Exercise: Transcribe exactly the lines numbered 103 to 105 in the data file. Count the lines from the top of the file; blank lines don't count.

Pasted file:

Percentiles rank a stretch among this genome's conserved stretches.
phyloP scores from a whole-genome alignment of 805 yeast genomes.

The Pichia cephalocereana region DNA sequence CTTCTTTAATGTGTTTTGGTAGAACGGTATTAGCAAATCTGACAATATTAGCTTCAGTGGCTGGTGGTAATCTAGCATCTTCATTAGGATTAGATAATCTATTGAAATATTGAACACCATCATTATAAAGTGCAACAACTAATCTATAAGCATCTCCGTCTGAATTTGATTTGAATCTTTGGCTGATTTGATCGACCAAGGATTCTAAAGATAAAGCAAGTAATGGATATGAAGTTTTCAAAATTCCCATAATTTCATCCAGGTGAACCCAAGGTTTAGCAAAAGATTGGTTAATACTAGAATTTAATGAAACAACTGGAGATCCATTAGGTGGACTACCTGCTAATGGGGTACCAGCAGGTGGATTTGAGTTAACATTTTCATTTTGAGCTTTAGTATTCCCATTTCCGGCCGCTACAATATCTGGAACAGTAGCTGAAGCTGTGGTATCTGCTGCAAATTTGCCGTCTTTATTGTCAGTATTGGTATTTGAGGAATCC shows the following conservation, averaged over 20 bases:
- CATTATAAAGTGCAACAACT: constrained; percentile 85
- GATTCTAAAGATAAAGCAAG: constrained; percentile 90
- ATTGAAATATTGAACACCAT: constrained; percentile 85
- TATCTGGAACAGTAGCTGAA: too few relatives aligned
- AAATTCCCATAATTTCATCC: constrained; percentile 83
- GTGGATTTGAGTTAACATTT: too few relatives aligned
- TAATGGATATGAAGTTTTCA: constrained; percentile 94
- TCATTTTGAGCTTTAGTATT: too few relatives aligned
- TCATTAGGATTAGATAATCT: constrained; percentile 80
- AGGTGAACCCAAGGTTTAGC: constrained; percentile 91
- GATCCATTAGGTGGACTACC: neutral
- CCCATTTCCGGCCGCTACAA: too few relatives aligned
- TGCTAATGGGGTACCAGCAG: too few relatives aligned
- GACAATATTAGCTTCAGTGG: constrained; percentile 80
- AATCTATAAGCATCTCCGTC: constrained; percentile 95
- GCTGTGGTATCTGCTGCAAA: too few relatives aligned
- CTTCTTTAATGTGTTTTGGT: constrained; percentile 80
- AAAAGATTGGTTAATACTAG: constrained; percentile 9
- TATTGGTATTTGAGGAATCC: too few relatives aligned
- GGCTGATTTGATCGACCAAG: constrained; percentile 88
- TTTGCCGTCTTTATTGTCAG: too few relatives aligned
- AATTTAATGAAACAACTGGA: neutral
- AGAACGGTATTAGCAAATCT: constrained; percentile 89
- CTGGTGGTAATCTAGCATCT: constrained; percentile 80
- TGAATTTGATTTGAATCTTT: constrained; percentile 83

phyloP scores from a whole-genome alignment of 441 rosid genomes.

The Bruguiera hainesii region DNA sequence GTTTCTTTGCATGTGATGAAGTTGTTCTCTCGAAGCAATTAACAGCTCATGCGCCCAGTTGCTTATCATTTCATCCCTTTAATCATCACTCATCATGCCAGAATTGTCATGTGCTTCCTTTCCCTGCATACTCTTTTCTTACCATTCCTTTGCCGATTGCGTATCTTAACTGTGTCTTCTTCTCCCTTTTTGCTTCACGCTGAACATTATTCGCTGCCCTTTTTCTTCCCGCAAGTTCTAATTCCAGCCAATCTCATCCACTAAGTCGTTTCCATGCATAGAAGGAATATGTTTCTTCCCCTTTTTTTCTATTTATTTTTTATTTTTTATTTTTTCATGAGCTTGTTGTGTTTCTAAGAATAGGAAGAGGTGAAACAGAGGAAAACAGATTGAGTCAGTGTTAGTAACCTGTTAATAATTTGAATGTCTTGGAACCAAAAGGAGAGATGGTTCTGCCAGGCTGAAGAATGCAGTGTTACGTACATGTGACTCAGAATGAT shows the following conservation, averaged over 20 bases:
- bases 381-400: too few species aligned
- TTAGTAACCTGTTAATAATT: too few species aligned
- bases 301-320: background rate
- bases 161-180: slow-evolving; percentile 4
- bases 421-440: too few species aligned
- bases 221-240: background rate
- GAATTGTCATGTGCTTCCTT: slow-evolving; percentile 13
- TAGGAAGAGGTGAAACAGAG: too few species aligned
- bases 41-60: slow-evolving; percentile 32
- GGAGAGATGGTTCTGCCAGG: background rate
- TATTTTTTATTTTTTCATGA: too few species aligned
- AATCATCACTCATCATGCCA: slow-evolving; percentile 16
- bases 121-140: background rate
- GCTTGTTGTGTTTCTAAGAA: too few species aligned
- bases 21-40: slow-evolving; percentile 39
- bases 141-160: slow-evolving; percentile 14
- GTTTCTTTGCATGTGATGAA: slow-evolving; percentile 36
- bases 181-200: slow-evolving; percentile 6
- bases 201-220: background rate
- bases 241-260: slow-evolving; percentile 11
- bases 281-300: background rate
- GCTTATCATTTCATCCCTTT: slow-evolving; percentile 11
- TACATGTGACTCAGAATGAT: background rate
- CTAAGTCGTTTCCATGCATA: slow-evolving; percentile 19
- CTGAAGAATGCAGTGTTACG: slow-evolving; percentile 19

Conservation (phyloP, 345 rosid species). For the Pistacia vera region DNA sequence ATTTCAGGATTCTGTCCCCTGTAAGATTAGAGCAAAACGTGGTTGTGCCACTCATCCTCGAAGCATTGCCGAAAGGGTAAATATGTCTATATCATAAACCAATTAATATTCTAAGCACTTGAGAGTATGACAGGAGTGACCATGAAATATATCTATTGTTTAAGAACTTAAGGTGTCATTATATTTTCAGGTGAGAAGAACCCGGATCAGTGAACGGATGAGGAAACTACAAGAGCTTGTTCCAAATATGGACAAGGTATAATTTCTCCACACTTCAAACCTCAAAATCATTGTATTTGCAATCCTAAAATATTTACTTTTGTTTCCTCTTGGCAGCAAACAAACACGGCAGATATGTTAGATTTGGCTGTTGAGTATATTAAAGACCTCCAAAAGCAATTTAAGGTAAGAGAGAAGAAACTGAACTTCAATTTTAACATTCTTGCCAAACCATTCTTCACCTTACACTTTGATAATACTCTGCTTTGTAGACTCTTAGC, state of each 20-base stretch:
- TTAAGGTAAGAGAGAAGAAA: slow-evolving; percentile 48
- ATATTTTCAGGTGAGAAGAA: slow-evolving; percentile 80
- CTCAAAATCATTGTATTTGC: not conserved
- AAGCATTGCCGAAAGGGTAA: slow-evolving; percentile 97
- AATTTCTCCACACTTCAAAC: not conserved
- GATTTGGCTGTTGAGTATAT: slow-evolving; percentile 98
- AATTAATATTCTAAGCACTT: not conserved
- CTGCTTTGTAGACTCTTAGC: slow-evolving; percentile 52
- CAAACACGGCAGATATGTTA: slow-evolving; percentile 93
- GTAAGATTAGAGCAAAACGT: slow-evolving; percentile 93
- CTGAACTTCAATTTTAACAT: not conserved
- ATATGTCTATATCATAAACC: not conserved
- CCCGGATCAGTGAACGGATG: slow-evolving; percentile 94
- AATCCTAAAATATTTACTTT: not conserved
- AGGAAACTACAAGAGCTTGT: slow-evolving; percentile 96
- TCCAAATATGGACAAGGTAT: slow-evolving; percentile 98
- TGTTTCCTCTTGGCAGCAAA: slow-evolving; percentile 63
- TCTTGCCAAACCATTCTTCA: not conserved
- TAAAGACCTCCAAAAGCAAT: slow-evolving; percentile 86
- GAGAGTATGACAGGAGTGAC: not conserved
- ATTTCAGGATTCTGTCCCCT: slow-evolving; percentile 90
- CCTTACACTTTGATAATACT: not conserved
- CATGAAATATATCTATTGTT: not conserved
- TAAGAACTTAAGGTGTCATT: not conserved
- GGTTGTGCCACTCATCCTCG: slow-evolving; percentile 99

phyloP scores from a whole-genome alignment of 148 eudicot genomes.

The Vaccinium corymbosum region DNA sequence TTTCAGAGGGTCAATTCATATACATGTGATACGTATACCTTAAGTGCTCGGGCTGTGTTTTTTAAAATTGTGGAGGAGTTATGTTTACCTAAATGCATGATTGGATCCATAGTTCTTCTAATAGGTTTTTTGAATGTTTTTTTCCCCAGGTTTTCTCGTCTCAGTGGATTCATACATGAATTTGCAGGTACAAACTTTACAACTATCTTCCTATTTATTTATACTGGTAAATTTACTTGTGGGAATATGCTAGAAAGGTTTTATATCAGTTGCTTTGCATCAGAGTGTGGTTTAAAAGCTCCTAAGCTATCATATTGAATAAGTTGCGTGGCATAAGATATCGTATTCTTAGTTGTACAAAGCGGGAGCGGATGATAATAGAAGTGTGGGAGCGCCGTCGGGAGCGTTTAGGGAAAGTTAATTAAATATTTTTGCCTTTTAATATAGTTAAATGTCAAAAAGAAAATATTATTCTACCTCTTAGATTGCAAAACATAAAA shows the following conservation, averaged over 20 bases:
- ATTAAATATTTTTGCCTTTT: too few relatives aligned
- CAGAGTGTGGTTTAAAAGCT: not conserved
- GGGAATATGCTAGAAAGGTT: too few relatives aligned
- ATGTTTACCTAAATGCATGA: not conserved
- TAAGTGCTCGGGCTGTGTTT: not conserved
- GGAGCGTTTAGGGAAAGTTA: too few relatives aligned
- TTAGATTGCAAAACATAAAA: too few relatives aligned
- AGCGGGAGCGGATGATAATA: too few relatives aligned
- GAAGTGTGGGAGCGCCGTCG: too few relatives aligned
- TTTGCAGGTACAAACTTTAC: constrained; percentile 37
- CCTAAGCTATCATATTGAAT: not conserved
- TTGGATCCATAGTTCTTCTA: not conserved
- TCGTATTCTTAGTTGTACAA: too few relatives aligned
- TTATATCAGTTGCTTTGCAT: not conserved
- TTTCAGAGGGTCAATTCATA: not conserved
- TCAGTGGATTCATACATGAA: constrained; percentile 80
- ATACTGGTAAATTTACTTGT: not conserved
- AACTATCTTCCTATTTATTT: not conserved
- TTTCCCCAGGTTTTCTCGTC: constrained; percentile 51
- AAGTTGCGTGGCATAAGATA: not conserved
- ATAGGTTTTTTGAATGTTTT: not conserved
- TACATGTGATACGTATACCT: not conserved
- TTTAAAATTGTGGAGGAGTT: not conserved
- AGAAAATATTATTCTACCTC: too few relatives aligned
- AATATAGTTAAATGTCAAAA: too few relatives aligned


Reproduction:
- AAGTTGCGTGGCATAAGATA: not conserved
- ATAGGTTTTTTGAATGTTTT: not conserved
- TACATGTGATACGTATACCT: not conserved